Menu

TSA's changing carry-on rules can create confusion for travelers

If the shifting regulations of air travel has got you confused, here's another set of regulations to remember while flying. 

Small knives, golf clubs, and other items currently banned from planes will be allowed in the carry-on of U.S. passengers, the Transportation Security Administration announced Tuesday. TSA spokesman David Castelveter said the move gets the U.S. more in line with International Civil Aviation Organization standards and would also help provide a better experience for travelers.

Lifting of the ban on select items come with a host of new rules to follow. For example, you can't bring a knife on board with a blade larger than 2.36 inches or 6 cm in length. A bat is now okay, but that too needs to be of a certain size. 

Some travel experts say the move, while an attempt to make travel smoother while keeping our skies safe, may create even more confusion in the airport screening process. After all, there are still plenty of people that still seem surprised that you must put your carry-on liquids in 3-ounce containers or that you have to take your shoes off when going through a security check point.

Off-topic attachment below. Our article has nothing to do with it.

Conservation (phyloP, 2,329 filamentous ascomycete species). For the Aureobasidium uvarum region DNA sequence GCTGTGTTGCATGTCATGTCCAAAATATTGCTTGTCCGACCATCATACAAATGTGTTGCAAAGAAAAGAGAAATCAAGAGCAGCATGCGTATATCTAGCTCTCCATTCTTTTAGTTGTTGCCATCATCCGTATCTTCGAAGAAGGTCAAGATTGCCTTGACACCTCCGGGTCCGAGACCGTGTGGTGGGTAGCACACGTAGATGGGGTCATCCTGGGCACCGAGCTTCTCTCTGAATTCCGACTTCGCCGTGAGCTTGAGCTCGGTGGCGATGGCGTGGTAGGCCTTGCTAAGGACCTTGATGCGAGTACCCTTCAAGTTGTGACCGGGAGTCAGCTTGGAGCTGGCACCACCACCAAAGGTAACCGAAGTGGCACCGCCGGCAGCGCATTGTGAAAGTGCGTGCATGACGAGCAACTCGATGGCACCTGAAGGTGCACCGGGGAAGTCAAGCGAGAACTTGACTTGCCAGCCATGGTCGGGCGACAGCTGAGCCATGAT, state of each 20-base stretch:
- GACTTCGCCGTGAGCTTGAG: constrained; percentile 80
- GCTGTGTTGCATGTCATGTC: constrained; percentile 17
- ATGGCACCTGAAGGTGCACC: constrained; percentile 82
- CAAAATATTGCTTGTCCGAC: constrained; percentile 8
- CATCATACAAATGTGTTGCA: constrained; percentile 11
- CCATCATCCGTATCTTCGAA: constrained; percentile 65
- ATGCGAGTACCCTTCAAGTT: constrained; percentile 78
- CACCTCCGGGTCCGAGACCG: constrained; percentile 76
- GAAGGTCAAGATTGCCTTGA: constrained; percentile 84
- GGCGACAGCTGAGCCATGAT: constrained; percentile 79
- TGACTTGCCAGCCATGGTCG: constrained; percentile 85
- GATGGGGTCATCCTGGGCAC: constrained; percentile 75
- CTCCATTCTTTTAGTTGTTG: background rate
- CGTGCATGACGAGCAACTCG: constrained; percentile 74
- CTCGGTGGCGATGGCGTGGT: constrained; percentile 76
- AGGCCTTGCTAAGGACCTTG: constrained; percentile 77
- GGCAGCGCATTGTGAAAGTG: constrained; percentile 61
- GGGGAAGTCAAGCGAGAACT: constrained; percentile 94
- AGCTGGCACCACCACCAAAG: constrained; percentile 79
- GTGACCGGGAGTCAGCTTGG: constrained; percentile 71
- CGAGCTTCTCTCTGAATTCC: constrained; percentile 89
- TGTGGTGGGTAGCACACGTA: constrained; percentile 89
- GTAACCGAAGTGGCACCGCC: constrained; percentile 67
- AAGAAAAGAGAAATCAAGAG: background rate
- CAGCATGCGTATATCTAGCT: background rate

"I do think that the TSA rules are already confusing, and this will just make things worse," George Hobica, founder of airfarewatchdog.com, told FoxNews.com. "It always seems to me that the rules are enforced somewhat arbitrarily from airport to airport and line to line."

Adding to the confusion are the seemingly ever-shifting regulations. In 2011, one major change to the airport screening process was that children ages 12 and younger and those over age 75 do not have to remove their shoes.  Even today the ban on scissors, which was lifted in 2005, still surprises some, and too came with its own caveats: blades must be shorter than four inches.

For those trying to keep up with things, the most recent changes go into effect on April 25.  Check out our slideshow for more specifics. And when in doubt, check the TSA website to see what you can and cannot have aboard a plane.